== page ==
Whether heating or cooling, don’t pay for rooms you don’t use. Close vents and doors for spare bedrooms or rooms used primarily for storage. Well-maintained systems run more efficiently. Clean filters regularly and consider an annual inspection for your furnace.

3. Home Mortgage

This week’s market rate for home mortgages is 3.62 percent according to If your mortgage interest rate is a point or more higher, you would likely benefit from refinancing. A lower interest rate is a no-brainer for savings, and if you can afford a higher monthly payment, you could even shorten the term of your loan from thirty years to twenty or fifteen. The savings from refinancing can make the higher payment affordable, and repaying the loan sooner means huge savings in the long term. However, if you don’t feel confident in your job security or if your income is variable, taking on a shorter-term loan is risky. You can always make extra payments on a long-term loan, but you don’t want to fall behind once you’ve committed to the more aggressive repayment option.

Now you’ve begun to master cutting expenses that you thought were fixed and saved money without major sacrifice. All it took was a few changes of habit and a little legwork. It’s a valuable skill that will serve you well financially. Keep honing your skills and maybe you could take them to Congress and teach a lesson there.


Practice Mind Over Money

If you are surprised by the numbers when your credit card bill arrives or can never figure out why you can’t keep cash in your wallet, you probably spend without really thinking about it. Maybe you’re often rushed, distracted or forgetful when you spend money. Such a habit takes time to break, but you can succeed with patience and conscientious effort. Here are a few tricks to jog your memory and help the habits stick.

  • MAKE A BUDGET. If there is one single method that will help you reach your financial goals, it is making a budget. Seeing the number s in black and white brings consciousness to spending that never existed in the finances of many households. It forces a person to really think about available income, examine all expenses and prioritize spending. The importance of these three tasks cannot be overstated. When you examine your income, you may see ways that you could earn more. When you consider your expenses, you may see ways to reduce expenses without really losing anything. When you prioritize your spending, you can stop spending on what isn’t benefitting you and save more money for what counts.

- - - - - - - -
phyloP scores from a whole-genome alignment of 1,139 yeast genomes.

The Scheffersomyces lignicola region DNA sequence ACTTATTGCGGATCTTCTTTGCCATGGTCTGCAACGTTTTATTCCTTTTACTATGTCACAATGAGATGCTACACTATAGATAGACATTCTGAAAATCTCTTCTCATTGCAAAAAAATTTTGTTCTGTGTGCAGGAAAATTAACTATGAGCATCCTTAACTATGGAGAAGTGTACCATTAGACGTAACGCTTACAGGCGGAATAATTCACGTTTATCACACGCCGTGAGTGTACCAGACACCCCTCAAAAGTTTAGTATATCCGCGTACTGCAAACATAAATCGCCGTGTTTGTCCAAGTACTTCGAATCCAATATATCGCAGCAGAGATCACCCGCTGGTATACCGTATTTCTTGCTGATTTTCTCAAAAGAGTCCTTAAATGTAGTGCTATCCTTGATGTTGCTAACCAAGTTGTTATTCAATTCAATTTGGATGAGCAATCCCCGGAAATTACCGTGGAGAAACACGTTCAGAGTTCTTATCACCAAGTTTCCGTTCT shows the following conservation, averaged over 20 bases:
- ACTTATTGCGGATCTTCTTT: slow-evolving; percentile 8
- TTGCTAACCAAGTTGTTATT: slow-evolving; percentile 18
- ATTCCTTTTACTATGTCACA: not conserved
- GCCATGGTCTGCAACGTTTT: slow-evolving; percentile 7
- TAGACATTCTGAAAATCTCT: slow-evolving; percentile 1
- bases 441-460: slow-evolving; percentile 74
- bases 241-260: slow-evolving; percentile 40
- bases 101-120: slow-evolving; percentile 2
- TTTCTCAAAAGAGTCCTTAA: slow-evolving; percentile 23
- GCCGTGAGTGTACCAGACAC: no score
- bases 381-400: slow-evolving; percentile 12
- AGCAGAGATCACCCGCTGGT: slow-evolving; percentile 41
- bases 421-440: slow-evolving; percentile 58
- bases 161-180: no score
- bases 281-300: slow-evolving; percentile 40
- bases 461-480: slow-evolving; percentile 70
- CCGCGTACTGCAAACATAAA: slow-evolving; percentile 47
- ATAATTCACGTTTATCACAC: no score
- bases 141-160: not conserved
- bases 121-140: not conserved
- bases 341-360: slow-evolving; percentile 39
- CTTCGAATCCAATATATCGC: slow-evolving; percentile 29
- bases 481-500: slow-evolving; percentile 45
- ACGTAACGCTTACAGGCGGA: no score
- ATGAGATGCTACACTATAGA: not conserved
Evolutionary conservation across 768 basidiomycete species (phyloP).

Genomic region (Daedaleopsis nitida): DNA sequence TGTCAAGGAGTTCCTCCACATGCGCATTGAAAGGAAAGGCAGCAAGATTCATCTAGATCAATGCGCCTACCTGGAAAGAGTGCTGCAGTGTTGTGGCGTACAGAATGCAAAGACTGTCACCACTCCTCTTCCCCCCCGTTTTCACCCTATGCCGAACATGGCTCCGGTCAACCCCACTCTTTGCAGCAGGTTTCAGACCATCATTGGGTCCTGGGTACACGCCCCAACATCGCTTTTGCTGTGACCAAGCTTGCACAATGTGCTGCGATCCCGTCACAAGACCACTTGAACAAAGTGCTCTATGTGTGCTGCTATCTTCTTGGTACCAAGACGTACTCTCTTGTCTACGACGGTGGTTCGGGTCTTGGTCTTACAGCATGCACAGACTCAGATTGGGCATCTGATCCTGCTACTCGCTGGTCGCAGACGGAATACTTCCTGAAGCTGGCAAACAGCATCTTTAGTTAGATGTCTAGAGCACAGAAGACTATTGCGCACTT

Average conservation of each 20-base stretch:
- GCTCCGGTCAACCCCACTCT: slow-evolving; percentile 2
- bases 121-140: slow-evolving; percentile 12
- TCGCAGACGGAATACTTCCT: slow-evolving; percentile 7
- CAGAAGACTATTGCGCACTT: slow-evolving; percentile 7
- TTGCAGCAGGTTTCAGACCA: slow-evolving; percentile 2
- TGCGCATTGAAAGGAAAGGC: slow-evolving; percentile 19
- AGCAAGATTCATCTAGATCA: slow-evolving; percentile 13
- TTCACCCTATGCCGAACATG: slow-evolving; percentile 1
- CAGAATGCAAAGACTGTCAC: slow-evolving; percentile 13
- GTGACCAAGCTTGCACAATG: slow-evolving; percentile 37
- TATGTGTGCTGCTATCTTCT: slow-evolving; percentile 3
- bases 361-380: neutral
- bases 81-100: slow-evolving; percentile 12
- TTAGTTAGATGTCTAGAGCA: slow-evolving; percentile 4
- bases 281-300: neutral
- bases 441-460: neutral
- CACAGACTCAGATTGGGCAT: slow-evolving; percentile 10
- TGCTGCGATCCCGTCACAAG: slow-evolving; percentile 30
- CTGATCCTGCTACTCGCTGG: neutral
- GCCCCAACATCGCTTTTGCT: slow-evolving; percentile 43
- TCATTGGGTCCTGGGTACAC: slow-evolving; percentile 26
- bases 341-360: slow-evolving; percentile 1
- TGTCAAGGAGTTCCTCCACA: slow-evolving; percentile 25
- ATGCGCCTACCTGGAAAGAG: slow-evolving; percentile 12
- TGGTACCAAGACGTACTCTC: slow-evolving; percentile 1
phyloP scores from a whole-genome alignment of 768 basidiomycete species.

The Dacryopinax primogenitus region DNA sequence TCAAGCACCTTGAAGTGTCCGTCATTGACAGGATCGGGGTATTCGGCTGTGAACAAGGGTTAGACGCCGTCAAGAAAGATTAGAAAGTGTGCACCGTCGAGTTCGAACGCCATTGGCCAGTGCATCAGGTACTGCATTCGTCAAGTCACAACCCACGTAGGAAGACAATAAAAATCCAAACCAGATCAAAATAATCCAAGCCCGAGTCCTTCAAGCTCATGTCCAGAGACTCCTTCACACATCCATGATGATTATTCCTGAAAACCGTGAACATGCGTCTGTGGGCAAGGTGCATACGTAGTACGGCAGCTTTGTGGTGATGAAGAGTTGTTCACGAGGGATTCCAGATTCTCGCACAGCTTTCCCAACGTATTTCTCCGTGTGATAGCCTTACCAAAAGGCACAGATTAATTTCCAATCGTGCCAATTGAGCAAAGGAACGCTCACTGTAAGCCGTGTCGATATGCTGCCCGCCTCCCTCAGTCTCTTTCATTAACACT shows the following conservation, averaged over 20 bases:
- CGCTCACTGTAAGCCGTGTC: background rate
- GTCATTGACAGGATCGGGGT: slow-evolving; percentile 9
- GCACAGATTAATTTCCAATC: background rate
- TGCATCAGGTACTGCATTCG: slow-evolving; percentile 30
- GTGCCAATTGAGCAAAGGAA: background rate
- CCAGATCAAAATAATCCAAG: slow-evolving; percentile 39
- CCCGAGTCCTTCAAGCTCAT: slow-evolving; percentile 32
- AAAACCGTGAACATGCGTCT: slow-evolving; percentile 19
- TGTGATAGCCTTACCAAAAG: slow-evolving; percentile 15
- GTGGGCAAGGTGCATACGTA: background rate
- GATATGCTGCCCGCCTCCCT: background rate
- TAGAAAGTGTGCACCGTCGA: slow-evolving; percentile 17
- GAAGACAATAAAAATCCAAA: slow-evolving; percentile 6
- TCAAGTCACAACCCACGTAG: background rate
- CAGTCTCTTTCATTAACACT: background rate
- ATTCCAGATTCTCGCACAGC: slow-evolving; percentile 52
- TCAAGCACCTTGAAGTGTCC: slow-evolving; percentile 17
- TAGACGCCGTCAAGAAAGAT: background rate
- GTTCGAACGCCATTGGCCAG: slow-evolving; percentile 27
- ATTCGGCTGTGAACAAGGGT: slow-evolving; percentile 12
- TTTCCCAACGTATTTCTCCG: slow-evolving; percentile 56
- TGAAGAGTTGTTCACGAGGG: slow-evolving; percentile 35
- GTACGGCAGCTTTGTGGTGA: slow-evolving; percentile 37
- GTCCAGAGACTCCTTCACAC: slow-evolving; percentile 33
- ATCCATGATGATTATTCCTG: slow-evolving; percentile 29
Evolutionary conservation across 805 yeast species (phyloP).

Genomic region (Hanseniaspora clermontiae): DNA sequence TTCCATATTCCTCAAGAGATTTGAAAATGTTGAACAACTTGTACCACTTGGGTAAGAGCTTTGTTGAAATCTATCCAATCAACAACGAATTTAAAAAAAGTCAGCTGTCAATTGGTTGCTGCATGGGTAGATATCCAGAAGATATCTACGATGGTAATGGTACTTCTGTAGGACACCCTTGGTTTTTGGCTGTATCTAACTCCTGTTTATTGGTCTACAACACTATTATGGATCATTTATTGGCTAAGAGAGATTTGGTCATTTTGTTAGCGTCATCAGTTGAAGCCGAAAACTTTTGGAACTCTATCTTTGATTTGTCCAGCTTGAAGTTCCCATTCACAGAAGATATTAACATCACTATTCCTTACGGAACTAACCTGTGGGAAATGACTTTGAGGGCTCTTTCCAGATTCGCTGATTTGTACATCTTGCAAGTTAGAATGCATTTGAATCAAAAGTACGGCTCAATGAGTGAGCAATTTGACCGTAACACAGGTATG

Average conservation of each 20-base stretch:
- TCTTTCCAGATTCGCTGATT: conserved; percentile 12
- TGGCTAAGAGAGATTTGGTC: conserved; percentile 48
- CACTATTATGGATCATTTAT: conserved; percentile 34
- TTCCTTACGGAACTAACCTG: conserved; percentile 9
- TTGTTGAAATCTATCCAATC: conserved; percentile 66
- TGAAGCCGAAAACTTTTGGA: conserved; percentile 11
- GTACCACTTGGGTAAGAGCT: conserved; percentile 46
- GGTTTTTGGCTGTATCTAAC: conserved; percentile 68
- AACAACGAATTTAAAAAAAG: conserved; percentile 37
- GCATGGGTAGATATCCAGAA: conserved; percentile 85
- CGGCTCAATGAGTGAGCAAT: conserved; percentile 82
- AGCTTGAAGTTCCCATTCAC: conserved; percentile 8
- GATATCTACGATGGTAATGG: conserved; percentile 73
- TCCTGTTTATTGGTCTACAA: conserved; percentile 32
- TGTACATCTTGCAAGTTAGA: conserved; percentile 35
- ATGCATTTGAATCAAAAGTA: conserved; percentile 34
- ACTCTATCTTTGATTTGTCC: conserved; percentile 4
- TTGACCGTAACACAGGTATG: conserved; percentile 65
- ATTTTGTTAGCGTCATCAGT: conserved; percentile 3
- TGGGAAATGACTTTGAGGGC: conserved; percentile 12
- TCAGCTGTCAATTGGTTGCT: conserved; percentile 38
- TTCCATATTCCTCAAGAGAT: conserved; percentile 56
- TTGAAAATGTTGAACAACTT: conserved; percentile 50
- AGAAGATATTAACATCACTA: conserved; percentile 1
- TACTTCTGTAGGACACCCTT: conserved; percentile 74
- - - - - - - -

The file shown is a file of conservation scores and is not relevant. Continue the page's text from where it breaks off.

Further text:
• practice mind over moneyWhen you shop, compare a purchase to something more concrete and meaningful than just dollars and sense. It’s the “broke college kid” mentality: if you really only have X dollars and overspending is not an option, you have to compare and choose to spend wisely. For example, if Amy goes out for dinner and drinks with friends and spends $50, that’s equal to two weeks of groceries for her. Even that $30 pair of jeans means nearly four hours of work at her $8/per hour campus job; four hours she would like to spend studying for her final exams. A simple, concrete comparison clarifies your priorities and helps you easily make good spending decisions. To get into the habit, keep a pay stub with your cash and make a personalized credit card holder with a picture or a phrase to trigger this examination of a potential purchase.
  • Establish a waiting period before spending discretionary income. Consider three different things you could do with the money if you didn’t buy the extra stuff. This will help you to practice the last and most important habit…
  • Spend Consciously. When you need to save, save, but if you stick to your budget, pay your debts and maximize your investment opportunities, you should feel free to spend what is truly extra money on anything you really enjoy, even if others believe it is frivolous and unnecessary. The problem with American attitudes toward money is that too many people fall into two extremes. One group spends on impulse, barely thinks about their purchases and realizes only later what they bought and how much they spent. The opposite view will go to extremes to save money, deprive themselves, and feel guilty for spending money for anything, even if the purchase is well within their budget. Bottom line: don’t spend without thinking, but if you can afford it and you have truly thought about the purchase, you shouldn’t feel guilty about spending on something you would really enjoy. After all, if your spending habits are responsible and you are financially secure, why shouldn’t you enjoy the result of your hard work and dedication?